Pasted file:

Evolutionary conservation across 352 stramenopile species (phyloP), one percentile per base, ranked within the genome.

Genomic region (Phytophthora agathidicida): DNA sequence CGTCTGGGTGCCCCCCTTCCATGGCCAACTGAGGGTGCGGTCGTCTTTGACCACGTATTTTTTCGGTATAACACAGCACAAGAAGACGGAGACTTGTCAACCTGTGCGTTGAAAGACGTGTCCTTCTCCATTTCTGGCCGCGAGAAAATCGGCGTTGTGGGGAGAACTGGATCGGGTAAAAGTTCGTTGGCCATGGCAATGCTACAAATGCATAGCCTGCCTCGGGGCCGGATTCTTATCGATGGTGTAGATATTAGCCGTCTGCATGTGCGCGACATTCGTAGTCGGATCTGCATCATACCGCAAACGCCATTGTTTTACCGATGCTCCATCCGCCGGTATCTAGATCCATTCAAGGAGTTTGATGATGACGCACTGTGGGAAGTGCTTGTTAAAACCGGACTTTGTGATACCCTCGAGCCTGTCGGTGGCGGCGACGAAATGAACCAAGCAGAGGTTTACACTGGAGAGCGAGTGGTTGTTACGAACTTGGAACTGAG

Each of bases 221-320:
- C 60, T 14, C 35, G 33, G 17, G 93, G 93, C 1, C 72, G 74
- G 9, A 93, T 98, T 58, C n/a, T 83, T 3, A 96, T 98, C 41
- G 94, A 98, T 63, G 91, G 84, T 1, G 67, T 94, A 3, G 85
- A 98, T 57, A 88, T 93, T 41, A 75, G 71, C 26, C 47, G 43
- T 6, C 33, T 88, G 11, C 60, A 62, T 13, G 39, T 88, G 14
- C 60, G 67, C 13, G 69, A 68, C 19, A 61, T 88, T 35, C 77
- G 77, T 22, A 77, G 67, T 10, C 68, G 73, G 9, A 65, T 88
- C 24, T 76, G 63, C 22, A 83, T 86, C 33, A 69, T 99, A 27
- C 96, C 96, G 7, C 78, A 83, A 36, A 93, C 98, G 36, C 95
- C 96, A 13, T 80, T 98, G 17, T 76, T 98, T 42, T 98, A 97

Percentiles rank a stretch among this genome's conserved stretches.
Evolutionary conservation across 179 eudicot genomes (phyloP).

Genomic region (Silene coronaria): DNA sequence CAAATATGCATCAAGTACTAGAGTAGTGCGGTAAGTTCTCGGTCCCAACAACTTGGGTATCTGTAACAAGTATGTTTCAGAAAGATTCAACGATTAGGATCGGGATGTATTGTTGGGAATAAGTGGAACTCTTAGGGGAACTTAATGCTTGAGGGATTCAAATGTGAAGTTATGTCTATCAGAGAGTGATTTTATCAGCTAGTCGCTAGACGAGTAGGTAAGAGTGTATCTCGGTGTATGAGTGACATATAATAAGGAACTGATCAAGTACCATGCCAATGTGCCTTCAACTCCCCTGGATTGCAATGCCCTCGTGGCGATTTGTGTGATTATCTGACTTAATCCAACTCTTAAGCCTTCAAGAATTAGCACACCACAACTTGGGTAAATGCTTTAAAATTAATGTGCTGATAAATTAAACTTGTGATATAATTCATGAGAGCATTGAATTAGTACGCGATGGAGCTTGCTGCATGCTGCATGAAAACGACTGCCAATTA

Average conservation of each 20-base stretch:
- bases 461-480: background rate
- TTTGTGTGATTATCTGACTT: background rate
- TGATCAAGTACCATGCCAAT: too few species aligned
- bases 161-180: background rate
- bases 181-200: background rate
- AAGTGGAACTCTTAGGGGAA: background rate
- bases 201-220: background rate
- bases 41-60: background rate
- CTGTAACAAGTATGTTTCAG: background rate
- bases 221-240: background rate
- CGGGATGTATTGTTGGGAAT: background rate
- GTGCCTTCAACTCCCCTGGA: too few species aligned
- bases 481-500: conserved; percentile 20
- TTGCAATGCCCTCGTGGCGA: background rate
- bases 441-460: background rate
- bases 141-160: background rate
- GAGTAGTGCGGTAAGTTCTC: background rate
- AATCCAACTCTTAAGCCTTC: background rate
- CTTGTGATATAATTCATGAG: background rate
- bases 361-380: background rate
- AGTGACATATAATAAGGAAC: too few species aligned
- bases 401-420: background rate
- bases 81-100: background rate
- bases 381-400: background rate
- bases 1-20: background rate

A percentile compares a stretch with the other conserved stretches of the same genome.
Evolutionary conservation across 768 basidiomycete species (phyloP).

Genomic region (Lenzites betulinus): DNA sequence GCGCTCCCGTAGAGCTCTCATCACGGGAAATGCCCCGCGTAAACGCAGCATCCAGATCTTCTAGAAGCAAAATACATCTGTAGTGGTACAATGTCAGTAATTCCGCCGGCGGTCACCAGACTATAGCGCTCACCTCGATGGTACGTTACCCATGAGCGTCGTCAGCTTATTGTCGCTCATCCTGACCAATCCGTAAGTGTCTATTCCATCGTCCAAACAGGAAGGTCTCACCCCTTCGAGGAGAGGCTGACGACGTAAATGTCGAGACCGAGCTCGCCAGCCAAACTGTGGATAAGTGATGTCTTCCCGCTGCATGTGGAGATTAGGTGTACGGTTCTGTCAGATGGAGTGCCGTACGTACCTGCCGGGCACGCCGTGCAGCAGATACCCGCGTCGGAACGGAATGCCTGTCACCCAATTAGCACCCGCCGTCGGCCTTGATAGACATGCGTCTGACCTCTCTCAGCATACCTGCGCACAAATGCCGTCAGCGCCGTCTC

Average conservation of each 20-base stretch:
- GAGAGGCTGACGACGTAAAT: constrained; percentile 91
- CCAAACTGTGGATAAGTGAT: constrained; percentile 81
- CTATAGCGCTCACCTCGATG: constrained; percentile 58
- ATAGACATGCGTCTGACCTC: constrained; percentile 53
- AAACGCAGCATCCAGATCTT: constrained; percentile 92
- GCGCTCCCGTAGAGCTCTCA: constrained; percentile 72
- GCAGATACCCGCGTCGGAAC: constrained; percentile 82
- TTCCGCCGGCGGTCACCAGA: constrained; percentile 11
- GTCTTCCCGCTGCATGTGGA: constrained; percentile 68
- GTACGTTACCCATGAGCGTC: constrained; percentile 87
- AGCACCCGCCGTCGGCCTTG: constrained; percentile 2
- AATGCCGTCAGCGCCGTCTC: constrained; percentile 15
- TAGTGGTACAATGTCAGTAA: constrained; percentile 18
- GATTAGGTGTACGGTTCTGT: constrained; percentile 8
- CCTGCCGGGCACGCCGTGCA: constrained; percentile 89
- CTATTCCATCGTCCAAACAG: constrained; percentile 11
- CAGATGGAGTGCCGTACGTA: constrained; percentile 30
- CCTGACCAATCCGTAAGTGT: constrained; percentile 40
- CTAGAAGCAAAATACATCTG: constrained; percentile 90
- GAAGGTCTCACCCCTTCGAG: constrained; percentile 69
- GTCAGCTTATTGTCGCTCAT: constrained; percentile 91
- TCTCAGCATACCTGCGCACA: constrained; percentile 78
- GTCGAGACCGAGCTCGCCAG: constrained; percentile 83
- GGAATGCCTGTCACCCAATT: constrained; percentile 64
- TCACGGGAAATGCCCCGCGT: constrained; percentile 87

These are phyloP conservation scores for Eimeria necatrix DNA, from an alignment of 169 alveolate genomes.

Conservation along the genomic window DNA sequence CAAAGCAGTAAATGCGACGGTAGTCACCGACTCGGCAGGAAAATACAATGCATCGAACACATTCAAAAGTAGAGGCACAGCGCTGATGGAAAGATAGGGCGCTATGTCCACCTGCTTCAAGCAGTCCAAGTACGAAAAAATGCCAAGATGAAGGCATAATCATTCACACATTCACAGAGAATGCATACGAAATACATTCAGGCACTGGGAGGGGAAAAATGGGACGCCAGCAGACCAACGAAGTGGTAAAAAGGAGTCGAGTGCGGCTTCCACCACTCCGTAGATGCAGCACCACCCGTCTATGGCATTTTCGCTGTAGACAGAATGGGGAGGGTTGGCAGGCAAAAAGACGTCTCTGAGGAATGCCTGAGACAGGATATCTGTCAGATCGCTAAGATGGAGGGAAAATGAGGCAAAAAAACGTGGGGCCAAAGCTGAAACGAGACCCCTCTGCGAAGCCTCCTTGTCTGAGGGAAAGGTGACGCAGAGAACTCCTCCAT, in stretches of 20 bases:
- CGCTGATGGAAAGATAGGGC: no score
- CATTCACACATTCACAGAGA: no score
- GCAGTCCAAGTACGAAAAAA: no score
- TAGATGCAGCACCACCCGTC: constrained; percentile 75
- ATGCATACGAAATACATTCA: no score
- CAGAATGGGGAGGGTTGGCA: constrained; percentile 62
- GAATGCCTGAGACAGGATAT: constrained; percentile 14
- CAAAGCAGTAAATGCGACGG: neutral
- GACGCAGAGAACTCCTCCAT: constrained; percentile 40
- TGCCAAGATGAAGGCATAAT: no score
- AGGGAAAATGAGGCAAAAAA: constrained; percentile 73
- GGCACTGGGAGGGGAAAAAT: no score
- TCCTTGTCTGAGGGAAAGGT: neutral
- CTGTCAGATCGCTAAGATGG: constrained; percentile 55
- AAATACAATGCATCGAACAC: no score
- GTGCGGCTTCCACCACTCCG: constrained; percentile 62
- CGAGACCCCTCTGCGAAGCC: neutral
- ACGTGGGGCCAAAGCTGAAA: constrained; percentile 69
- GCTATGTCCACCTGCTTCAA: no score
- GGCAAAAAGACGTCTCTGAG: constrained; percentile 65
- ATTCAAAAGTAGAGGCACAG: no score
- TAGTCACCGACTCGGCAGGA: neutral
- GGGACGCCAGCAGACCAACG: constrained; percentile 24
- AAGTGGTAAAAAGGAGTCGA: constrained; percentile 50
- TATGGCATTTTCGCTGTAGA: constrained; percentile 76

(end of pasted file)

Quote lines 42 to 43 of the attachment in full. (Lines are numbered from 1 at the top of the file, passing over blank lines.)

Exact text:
- bases 1-20: background rate

A percentile compares a stretch with the other conserved stretches of the same genome.